Vladimir Mayakovsky’s quote, “In this life it’s not difficult to die. To make life is more difficult by far” highlights how artists and poets struggle to live with their thoughts every day. Their emotions can be a blessing and a curse for them on different occasions. Research claims that poets have a higher rate of suicidal tendencies than normal men and women.
Poets tend to be more vulnerable and emotionally fragile, which is often reflected in their work. They are very sensitive and feel everything very deeply, but as one would say, sensitivity like Plath’s is a sin upon yourself.
The urge to be heard and to feel seen is highly prevalent among artists. There is a distinct cry for help in the works of all the poets who have committed suicide. They often try to express their inner turmoil through their poems, especially Confessional Poets.
Studies reveal that most artists and poets who killed themselves were suffering from chronic depression. Perhaps art demands a cost, and sometimes poets pay the price with their lives. The theme of romanticizing the ‘art of death’ has been popular in poetry.
Among poets who gave in to the depression and incidental despair, Sylvia Plath, Beatrice Hastings, Vladimir Mayakovsky, Anne Sexton, Nicholas Chamfort, and Danielle Collobert are some of them who chose the most brutal way possible to end their lives.
1. Sylvia Plath
Sylvia Plath is one of the most celebrated writers of the Modern Era. The overly sensitive person that she was, her way of ending her life was exactly opposite to her nature; it was sheer indifference.
In 1963, Plath committed suicide by stuffing her head inside the burning oven right after preparing breakfast for her two children, who were still asleep in their bedroom. Suffering from clinical depression, this wasn’t the first time she attempted suicide.
Word has it that she was crushed to learn about her husband’s affair with another woman and was also physically tortured by Ted Hughes. To escape from her miseries, at the age of 30, Plath finally took her life.
2. Beatrice Hastings
Emily Alice Haigh, also known as Beatrice Hastings, was an accomplished writer of the early 20th century. She was one of the finest parody writers and claimed herself as “a minor poet of the first class.”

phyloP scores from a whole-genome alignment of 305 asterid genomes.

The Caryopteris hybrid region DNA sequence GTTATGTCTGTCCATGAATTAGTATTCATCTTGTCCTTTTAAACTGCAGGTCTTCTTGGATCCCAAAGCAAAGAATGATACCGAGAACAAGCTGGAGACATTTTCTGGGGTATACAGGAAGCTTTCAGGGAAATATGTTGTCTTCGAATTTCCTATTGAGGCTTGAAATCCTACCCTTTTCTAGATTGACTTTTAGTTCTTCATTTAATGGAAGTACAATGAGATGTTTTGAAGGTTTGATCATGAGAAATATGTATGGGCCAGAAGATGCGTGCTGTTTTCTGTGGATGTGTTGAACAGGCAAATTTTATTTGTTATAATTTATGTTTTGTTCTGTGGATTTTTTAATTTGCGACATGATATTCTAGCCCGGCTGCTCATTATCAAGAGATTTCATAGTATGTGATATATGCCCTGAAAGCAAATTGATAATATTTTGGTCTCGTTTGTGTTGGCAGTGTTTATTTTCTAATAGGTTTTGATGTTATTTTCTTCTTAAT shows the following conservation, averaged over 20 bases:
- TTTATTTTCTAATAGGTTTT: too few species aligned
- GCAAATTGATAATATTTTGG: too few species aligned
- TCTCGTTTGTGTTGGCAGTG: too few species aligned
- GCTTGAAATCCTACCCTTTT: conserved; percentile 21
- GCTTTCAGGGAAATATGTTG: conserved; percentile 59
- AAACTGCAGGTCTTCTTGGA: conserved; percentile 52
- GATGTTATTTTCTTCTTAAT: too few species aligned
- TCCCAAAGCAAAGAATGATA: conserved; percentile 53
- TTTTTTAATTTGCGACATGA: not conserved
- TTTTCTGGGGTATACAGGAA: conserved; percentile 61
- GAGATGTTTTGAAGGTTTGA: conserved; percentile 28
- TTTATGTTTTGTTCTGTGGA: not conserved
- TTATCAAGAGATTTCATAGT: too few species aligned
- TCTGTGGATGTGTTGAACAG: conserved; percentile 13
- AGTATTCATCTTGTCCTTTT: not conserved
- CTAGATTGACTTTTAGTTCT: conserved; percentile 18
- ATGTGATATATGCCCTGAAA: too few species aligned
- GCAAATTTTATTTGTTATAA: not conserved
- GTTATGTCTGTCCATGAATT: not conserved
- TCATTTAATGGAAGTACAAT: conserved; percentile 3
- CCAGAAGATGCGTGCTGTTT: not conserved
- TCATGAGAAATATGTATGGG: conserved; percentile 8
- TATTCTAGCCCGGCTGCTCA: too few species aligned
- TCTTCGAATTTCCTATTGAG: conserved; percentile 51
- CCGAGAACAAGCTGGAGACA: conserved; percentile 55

A strong feminist and modernist, Hastings struggled in her personal and professional life. Afflicted by cancer, Beatrice took her life in 1943 by suffocating herself with gas from a domestic cooker.
3. Vladimir Mayakovsky
The famous Russian-Soviet poet, Vladimir Mayakovsky, had a troubled personal life and a complicated relationship with the Soviet Union. In 1930, he shot himself through the heart over a quarrel with his lover, Veronika Polonskaya, and in fact, she was the last person to see him alive.
As a supporter of the Reds, he found himself very disappointed with the ideologies of Stalinism, and he thought the only way he can overcome his agony was by killing himself. There have been various controversies regarding Mayakovsky’s suicide, but his death was a great shock to the Soviet world.
4. Anne Sexton
A highly ambitious writer, Anne Sexton was chiefly famous for her collection “Live or Die,” which won the Pulitzer Award in 1967. Anne suffered from depression and psychological disorders throughout her life.
On an October evening in 1974, Anne locked herself in her garage and died of excessive carbon monoxide suffocation. She wore her mother’s fur coat and fixed herself a drink before she asphyxiated herself with poisonous gas in her closed garage.
5. Nicholas Chamfort
Nicholas Chamfort was a celebrated French author who participated in the French Revolution. Repulsed by the massacre that spiraled out of control during the Reign of Terror, he switched sides with the Moderates. As a result, the Jacobins were furious with him, and he was eventually put in jail.
Prison was a nightmare to him, and when he was threatened with being taken into custody again for his criticism after the rearrangement of the French regime, he thought suicide was his only way out. In 1793, he shot himself in the face, but the gun misfired and the bullet hit his nose and lower jaw.
In a desperate attempt to end his life, he jabbed himself in the neck and chest with a paper cutter. Still not dead, Chamfort was taken to prison despite his bloody state. In 1794, he finally died inside the prison because of his injuries.
6. Danielle Collobert
Danielle Collobert was an immensely talented French poet and author who fought with schizophrenia and depression throughout her life. Her works reflect pessimism laced with a lucid style of writing. It is almost ironic how her last book of six sonnets, “Survie” was published three months before her suicide.
The title literally means ‘surviving after a mishap or living in an almost lethal state.’ In 1978, unable to cope with her mental illness, Collobert finally took her life on her 38th birthday in a hotel in Paris.
No matter how difficult life gets, suicide is never an option. When the train takes you through the darkest tunnel, there is always light at the end. We mustn’t lose hope.
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This post is tagged under: poetry, poems, poets, writers, writer, suicide, suicidal thoughts, suicidal tendency, suicide, trigger warning, psychology, psychological disorder, depression, anxiety, sensitivity, self-harm, Sylvia Plath, Anne Sexton, Danielle Collobert, Vladimir Mayakovsky, Beatrice Hastings, Nicholas Chamfort, death, died, art of death, romanticising death
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